Kyoto, city of a thousand temples

With 17 Unesco World Heritage Sites spread around the city, an incredibly rich history and a unique atmosphere, the former capital of Japan Kyoto still remains today the spiritual and cultural centre of the archipelago. It’s such a delight to walk in the tiny lanes of the old town, sit on a bench next to the Philosopher’s Walk or enjoy the peace of its many gardens. It would also take a lifetime to visit its more than 1600 temples, but here’s a selection of 9 of them that should be part of your to-do list if you’re travelling to Kyoto, the heart of Japan.

📷 For more pictures have a look at my gallery about Kyoto.

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The brightest: Kinkaku-ji

Let’s start this list with probably the most stunning of all the temples of Kyoto: Kinkaku-ji, literally “Temple of the Golden Pavilion”. Part of the Unesco World Heritage List, this fantastic temple is also one of the most popular attractions of the city so try to get there as early as possible to avoid the biggest crowds. But even if you’re not on your own, as soon as you’ll be staring at the perfect reflection of the golden roof in the quiet pond and its little islands you’ll forget about the hundreds of tourists around you.

Golden Pavillon, Kinkaku-ji, Kyoto

The gardens of this Zen Buddhist temple are also truly beautiful and you can see some really big Koi carps in the pond.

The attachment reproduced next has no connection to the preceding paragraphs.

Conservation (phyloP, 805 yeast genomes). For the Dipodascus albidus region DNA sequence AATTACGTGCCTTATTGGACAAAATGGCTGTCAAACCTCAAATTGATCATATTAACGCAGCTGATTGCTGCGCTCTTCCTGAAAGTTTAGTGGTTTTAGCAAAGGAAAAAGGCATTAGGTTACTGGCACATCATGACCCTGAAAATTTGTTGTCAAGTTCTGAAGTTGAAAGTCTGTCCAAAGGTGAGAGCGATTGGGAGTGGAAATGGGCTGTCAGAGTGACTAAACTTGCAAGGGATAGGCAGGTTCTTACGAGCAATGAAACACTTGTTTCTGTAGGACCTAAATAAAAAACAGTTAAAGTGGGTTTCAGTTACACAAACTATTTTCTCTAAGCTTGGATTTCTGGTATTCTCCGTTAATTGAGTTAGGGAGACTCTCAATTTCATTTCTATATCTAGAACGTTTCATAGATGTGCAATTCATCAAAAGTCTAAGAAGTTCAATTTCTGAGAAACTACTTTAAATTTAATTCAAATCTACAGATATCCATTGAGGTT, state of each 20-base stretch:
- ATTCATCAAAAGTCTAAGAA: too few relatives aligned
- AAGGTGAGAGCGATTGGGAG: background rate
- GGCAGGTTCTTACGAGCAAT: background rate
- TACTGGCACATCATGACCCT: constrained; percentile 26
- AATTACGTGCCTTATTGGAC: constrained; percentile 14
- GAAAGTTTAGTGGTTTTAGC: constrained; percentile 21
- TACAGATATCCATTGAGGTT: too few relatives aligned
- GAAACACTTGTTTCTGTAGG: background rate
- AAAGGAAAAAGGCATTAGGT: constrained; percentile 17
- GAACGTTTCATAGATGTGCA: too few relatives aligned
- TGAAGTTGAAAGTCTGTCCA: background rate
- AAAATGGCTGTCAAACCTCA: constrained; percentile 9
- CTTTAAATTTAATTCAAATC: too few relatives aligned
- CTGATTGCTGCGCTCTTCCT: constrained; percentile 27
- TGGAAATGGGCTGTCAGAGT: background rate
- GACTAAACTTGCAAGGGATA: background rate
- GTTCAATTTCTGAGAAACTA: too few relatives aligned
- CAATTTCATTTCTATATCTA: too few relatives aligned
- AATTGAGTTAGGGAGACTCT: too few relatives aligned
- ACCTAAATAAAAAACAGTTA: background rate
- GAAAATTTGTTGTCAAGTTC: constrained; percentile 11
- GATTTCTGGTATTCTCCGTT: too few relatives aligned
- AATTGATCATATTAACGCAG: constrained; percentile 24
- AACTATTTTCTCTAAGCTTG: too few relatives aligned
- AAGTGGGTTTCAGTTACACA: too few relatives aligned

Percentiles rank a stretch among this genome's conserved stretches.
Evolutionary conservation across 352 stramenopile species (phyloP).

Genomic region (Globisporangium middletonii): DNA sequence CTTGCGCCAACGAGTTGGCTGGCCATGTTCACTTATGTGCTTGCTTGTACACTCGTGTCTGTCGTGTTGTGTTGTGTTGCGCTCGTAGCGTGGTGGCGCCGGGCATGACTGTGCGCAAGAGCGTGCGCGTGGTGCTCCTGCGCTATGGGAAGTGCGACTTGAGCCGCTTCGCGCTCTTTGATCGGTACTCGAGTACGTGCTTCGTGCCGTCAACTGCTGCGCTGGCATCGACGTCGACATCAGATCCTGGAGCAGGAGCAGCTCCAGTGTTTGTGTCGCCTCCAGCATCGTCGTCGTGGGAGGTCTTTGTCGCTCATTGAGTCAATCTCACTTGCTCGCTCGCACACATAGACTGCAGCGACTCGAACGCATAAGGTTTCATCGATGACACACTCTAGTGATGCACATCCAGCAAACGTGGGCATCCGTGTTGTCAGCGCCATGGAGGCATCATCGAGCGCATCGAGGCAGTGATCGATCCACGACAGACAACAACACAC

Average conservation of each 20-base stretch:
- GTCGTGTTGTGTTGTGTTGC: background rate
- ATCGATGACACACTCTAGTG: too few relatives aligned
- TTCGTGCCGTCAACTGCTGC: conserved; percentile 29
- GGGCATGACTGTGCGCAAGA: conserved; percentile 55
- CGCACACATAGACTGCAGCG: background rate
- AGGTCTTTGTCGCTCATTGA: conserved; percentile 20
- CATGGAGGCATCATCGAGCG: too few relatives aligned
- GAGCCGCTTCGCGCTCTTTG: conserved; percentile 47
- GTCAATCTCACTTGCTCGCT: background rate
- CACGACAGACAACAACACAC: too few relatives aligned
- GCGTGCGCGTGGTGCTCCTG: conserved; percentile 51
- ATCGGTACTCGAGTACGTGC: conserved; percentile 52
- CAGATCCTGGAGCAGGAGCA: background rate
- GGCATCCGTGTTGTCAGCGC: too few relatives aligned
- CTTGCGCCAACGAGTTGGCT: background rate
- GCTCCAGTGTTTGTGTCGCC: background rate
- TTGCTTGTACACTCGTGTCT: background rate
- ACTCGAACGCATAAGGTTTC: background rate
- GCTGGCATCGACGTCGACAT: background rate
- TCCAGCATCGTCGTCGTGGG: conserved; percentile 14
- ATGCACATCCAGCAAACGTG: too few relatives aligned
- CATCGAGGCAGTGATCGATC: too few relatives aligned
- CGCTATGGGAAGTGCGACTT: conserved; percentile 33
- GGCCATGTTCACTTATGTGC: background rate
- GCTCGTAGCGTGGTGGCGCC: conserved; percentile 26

The quietest: Myoshin-ji

Myoshin-ji is actually a complex of not less than 47 temples! This huge area is completely forgotten by tourists, and if you’re looking for a quiet place after the crowds of Kinkaku-ji, this is where you should head to. There’s so much to see that the best way to explore Myoshin-ji is to get lost between the temples, in the little lanes where you might bump into a monk or stop in a garden to meditate.

 

The most beautiful gardens: Ryôan-ji

Close to Kinkaku-ji and Myoshin-ji in the north of Kyoto, Ryôan-ji (“Temple of the Dragon at Peace”) is also part of the Unesco World Heritage List. It is mostly famous for its fabulous zen garden: a rectangle of white gravel perfectly raked by monks in which you can find 15 stones placed in 5 different groups, in such a way that it’s impossible to see all of them at the same time. The impression of peace left by this place is unique.

Zen garden in Ryoan-ji, Kyoto

With a lovely pond, the statue of a Buddha and beautiful trees the rest of the gardens are also gorgeous, especially during spring when the cherry blossoms are blooming.

 

Make sure to stop at the little restaurant in the middle of the park; I went there, ordered an orange juice (the cheapest item on the menu) and enjoyed an unbelievable moment of quietness and relaxation, where silence was only disrupted by birdsong. If you want to know what the word “zen” really means, you have to visit Ryôan-ji!

 

The biggest roof: Higashi Hongan-ji

It’s hard to miss this impressive building, just a 10-minute walk from the train station. The wooden roof is supposed to be the largest in the world! See also the beautiful fountain in the courtyard decorated by the sculpture of a scary dragon.

 

The tallest pagoda: Toji temple

Also close to the train station, the Toji temple is another Unesco World Heritage Site of Kyoto. It’s easy to find it: search for the five-story pagoda, the tallest of Japan with its 57m. Have a look also at the cute tortoises in the pond.